Shi Wei (Pyrrosia Leaves)
  • Promotes urination, drains damp-heat from the bladder - hot, stone, xue lin.
  • Clears heat and stops bleeding - vomiting, uterine bleeding.
  • Clears the lungs, expels phlegm, relieves cough - lung heat, wheezing.
Shu Di Huang (Rehmannia, Chinese Foxglove Root)
  • This is the root of Sheng Di Huang (steamed and dried, or soaked in red wine and dried).
  • Tonify blood for blood deficiency with dizziness, pallid complexion, palpitations, insomnia, irregular menses, uterine bleeding, post partum bleeding.
  • Nourish yin - kidney yin deficiency with nightsweats, xiao ke, steaming bone disorder, nocturnal emissions.
Shui Zhi (Leech)
  • Breaks up blood stasis, reduces immobile masses - amenorrhea, abdominal masses, trauma.
Si Gua Luo (Dried Vegetable Sponge)
  • Expels wind, invigorates the channels - damp heat obstructing the channels and muscles causing sore chest and flank areas, sore muscles and sinews, stiff joints, traumatic injury, breast abscess.
  • Expels phlegm - cough due to lung heat with high fever, chest pain, sticky sputum.
  • Expels summer heat, promotes urination.
  • Swollen-painful breasts, insufficient lactation.
Su He Xiang (Resin of Rose Maloes, Styrax)
  • Opens the orifices, penetrates through turbidity - for closed disorders, phlegm blockages, epidemic toxic disease, especially cold disorders.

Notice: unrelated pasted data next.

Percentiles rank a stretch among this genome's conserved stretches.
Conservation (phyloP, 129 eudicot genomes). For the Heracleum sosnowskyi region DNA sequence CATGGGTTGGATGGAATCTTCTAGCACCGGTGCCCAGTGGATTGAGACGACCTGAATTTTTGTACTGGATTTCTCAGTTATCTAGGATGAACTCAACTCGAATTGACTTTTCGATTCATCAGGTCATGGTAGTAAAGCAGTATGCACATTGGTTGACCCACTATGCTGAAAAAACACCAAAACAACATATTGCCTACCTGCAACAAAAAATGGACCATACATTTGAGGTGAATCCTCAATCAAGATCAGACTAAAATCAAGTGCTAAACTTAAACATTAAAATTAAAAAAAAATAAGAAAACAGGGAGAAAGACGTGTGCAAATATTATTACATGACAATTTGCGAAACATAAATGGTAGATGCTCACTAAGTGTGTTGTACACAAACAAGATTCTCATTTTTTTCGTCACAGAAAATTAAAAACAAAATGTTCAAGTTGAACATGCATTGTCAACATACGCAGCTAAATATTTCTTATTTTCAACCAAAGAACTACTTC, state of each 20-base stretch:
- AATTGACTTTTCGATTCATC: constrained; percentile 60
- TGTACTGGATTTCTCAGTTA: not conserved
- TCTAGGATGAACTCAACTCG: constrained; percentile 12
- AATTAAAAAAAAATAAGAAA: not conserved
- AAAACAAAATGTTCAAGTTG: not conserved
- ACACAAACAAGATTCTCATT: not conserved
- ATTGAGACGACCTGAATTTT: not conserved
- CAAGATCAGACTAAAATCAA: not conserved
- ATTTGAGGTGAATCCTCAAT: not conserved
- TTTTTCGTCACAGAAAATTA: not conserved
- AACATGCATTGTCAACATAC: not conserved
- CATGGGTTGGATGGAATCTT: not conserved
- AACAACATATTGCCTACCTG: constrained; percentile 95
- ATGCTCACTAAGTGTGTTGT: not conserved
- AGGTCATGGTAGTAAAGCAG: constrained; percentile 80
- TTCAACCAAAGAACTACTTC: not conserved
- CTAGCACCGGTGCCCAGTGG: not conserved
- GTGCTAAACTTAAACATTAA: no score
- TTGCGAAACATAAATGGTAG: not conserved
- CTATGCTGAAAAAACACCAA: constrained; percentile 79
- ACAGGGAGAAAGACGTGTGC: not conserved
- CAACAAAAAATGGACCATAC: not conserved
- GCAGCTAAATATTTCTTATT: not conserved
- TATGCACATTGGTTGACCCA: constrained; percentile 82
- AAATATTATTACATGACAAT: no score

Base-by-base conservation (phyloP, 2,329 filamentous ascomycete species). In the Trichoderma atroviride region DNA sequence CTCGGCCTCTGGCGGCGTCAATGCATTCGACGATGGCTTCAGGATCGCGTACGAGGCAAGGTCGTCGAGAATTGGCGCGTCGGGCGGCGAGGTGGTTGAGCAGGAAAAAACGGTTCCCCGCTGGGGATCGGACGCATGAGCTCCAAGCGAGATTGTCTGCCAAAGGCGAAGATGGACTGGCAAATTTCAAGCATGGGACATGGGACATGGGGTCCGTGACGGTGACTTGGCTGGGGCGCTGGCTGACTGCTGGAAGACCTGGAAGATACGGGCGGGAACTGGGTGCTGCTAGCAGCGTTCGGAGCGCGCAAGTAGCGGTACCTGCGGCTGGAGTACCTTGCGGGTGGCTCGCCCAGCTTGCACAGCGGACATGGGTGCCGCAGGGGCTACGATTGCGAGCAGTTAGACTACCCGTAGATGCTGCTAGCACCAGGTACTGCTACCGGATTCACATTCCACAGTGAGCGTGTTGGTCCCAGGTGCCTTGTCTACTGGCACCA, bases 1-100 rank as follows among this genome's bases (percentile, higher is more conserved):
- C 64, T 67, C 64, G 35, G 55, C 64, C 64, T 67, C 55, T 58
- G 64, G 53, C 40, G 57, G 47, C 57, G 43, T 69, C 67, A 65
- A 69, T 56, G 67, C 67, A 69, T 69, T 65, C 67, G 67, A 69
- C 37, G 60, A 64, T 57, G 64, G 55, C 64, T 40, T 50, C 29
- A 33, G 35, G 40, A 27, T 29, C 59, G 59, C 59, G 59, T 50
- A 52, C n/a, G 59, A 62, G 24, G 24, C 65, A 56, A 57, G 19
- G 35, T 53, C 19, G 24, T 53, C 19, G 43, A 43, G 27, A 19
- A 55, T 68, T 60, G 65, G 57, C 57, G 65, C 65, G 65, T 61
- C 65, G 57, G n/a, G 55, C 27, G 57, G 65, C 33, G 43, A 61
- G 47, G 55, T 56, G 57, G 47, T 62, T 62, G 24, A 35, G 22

• Pain in the chest and abdomen.
Su Jiu Gui Ban (Deep Fried Fresh Water Turtle Shell)
  • This is the deep fried version of Gui Ban.  For more information see the Gui Ban page.  Deep frying helps to moderate the cold action of the herb.
Su Mu (Sappan Wood)
  • Invigorate blood, reduce swelling - post partum abdominal pain, amenorrhea, pain and swelling due to trauma.
  • Stops bleeding - excessive post partum bleeding with vertigo and shortness of breath.
Su Zi (Purple Perilla Fruit)
  • Stops coughing and wheezing, redirects the qi down, dissolves phlegm - cough and wheezing w/copious phlegm, especially for difficult exhalation, stifling sensation in the chest.
  • Moistens the intestines - constipation due to dry intestines.
Suan Zao Ren (Sour Jujube Seed)
  • Nourishes heart yin, tonifies liver blood, quiets the spirit - irritability, insomnia, palpitations, anxiety due to blood or yin deficiency.
  • Prevents abnormal sweating - spontaneous sweating, nightsweats.
Suo Yang (Fleshy Stem of Cynomorium)
  • Tonify kidney yang - impotence, frequent urination, spermatorrhea.
  • Nourish blood, tonify essence, strengthen sinews - motor impairment, paralysis from blood and jing deficiency.
  • Moisten instestines - constipation due to qi and/or blood deficiency.